Elections don’t kill people; people kill people
October 5, 2012 § 6 Comments
In the previous post I discussed the actual function of democratic elections. The actual function of democratic elections is to take liberal governance as a given and build social consensus around that liberal governance. Voting is a kind of pledge of allegiance to liberal governance: I’ve described this before by suggesting that elections are the lex orandi to liberalism’s credendi.
As in the case of going to Mass, there isn’t a necessary connection between faith and practice. Plenty of people go to Mass without being faithful. This in no way disconnects Mass attendance from the fostering of belief, however. The lack of a necessary connection in no way undermines the fact that the social function of the Mass is to bring believers to God and God to believers. Likewise with democratic elections and liberal governance: the logical possibility of denying the faith while participating in the ritual is no objection to the pastoral connection between faith and ritual.
But there is another objection which is sometimes raised, which is that the American Founders did not intend a connection between the structural practice of democracy and an ideologically liberal polity. Setting aside the veracity of this denial as an historical claim, I will merely point out that it is completely irrelevant. When a human designer designs something, his intentions in making his design cease to be relevant once the object in question is out in the world. The object functions as it actually functions, not as the human designer wishes it did and did not function: the fact that Tim Berners-Lee presumably did not intend for the World Wide Web to become the largest scale pornography distribution channel in history doesn’t in any way undermine the fact that it is, in fact, the largest scale pornography distribution channel in history.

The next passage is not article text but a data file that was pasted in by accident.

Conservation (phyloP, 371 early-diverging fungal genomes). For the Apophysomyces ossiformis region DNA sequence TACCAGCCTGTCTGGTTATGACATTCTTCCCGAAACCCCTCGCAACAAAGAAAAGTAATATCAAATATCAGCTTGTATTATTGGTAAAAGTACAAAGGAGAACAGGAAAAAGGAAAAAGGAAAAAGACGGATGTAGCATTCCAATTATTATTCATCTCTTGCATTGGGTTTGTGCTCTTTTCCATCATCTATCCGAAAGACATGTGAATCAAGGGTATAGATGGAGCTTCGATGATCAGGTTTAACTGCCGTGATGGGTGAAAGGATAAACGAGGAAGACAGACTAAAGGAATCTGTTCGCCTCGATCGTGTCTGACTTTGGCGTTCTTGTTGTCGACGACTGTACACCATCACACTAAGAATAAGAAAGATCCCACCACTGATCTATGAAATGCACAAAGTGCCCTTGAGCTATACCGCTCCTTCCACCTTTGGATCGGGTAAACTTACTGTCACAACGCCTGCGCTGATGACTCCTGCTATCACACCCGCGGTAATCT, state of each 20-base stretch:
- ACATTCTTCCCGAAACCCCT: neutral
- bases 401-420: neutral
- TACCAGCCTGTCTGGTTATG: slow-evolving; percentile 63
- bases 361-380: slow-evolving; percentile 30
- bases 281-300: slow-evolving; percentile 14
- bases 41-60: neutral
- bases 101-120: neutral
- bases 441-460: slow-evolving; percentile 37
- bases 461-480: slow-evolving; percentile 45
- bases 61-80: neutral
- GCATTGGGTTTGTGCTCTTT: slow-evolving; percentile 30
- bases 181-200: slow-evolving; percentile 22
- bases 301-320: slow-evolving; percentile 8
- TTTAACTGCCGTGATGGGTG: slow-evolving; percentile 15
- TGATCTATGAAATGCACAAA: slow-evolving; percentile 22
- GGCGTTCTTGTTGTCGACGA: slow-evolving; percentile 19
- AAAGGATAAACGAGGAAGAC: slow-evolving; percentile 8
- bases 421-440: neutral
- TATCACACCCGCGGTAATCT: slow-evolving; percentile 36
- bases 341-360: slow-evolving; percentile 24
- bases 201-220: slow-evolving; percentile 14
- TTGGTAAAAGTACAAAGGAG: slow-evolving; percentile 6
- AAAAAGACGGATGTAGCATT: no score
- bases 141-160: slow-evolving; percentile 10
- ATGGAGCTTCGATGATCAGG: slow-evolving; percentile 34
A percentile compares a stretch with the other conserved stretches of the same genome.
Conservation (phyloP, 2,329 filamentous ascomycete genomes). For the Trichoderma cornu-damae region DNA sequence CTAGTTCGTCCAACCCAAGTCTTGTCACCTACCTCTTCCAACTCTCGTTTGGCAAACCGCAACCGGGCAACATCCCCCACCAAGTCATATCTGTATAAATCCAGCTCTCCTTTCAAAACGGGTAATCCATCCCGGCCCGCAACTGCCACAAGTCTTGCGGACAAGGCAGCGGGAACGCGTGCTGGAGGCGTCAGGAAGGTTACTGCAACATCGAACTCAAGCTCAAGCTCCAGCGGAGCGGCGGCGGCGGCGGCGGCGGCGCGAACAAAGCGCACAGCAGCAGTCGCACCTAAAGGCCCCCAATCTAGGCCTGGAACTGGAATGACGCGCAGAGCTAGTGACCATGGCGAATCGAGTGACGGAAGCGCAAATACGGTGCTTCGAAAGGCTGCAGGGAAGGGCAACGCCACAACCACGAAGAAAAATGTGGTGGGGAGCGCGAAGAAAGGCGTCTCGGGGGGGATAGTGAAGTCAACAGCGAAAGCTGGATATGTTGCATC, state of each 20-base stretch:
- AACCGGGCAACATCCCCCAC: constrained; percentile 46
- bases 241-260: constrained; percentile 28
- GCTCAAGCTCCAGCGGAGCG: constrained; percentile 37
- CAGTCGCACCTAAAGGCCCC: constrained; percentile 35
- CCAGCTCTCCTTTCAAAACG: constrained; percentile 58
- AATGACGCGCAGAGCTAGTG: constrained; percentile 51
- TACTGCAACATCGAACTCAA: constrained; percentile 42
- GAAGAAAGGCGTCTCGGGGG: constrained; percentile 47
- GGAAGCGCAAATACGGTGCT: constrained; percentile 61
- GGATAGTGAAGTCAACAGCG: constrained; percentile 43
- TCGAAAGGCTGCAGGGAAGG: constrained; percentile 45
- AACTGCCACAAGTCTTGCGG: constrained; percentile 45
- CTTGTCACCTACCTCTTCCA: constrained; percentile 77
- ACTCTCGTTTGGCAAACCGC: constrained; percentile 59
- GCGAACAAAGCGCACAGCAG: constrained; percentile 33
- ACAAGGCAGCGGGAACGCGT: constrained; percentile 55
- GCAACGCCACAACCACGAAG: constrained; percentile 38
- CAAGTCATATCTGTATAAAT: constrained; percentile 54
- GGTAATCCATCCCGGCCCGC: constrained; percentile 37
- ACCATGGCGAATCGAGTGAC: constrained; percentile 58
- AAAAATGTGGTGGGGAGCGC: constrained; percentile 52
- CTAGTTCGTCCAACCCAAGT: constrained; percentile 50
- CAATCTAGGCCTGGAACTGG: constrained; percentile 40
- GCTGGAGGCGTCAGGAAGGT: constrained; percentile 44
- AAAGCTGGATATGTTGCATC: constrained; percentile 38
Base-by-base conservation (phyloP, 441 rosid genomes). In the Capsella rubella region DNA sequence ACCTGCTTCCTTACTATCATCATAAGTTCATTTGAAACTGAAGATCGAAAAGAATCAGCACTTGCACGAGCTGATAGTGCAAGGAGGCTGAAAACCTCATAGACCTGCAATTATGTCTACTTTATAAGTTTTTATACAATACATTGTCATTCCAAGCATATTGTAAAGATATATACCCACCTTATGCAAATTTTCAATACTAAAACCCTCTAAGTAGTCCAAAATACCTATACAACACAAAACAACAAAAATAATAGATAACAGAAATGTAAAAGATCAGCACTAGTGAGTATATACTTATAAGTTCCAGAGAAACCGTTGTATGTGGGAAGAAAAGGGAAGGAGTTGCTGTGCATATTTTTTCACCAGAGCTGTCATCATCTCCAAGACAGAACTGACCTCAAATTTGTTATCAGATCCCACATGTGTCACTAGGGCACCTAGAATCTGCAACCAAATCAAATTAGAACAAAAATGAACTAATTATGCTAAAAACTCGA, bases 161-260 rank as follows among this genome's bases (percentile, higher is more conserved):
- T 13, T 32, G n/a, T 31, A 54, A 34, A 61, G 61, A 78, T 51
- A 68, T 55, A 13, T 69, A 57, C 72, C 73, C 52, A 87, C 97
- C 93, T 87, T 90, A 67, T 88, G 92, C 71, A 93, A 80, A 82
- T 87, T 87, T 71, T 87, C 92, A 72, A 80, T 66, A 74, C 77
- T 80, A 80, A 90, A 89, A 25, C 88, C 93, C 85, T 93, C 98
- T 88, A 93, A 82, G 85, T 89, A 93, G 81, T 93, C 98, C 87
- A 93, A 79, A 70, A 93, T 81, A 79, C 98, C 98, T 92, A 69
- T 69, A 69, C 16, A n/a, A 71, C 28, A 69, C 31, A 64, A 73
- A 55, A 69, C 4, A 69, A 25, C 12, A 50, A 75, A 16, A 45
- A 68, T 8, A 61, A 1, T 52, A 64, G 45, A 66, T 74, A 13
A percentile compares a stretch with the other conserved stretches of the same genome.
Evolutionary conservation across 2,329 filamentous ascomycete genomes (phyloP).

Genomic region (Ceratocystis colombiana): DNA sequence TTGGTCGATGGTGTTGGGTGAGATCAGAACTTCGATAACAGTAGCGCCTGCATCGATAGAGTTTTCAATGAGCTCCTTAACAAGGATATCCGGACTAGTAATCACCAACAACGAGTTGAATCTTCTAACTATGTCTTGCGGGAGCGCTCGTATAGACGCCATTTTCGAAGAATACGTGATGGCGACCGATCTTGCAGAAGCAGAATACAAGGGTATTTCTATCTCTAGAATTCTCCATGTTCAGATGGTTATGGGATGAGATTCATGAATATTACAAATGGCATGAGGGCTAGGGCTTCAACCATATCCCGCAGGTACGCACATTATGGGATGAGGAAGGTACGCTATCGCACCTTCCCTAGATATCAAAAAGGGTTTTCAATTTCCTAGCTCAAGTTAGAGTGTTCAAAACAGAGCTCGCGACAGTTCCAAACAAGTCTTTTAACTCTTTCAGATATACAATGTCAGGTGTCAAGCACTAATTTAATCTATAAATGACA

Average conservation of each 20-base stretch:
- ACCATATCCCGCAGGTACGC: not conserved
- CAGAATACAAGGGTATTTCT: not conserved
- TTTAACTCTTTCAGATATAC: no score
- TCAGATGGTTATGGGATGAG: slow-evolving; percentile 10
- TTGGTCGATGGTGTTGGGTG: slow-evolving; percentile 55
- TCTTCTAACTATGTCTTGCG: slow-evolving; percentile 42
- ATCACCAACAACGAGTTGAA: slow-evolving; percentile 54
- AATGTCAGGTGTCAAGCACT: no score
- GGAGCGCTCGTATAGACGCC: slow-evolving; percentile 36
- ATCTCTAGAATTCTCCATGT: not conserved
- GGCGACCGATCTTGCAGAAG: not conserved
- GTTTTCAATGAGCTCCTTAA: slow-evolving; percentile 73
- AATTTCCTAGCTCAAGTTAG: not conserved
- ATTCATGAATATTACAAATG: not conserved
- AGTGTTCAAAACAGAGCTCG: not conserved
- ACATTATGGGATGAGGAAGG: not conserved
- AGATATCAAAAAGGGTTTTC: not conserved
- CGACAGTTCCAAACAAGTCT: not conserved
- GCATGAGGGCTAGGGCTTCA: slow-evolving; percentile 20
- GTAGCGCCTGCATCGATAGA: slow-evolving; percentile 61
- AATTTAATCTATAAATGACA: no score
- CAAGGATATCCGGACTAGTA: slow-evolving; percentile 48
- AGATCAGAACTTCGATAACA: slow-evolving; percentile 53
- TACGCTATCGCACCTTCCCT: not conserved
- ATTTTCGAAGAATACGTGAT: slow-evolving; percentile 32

So it isn’t that questions like “what did the Founders intend” are uninteresting in some transcendant academic way. Surely they are, at least to people who have those sorts of interests. But they are completely irrelevant when it comes to assessing how liberal democracy actually functions in the real world. The fact that Ork never envisioned his Wheel on a Model T is completely irrelevant to an analysis of how wheels actually function in the real world: physically, socially, and in every other domain in which wheels are of interest.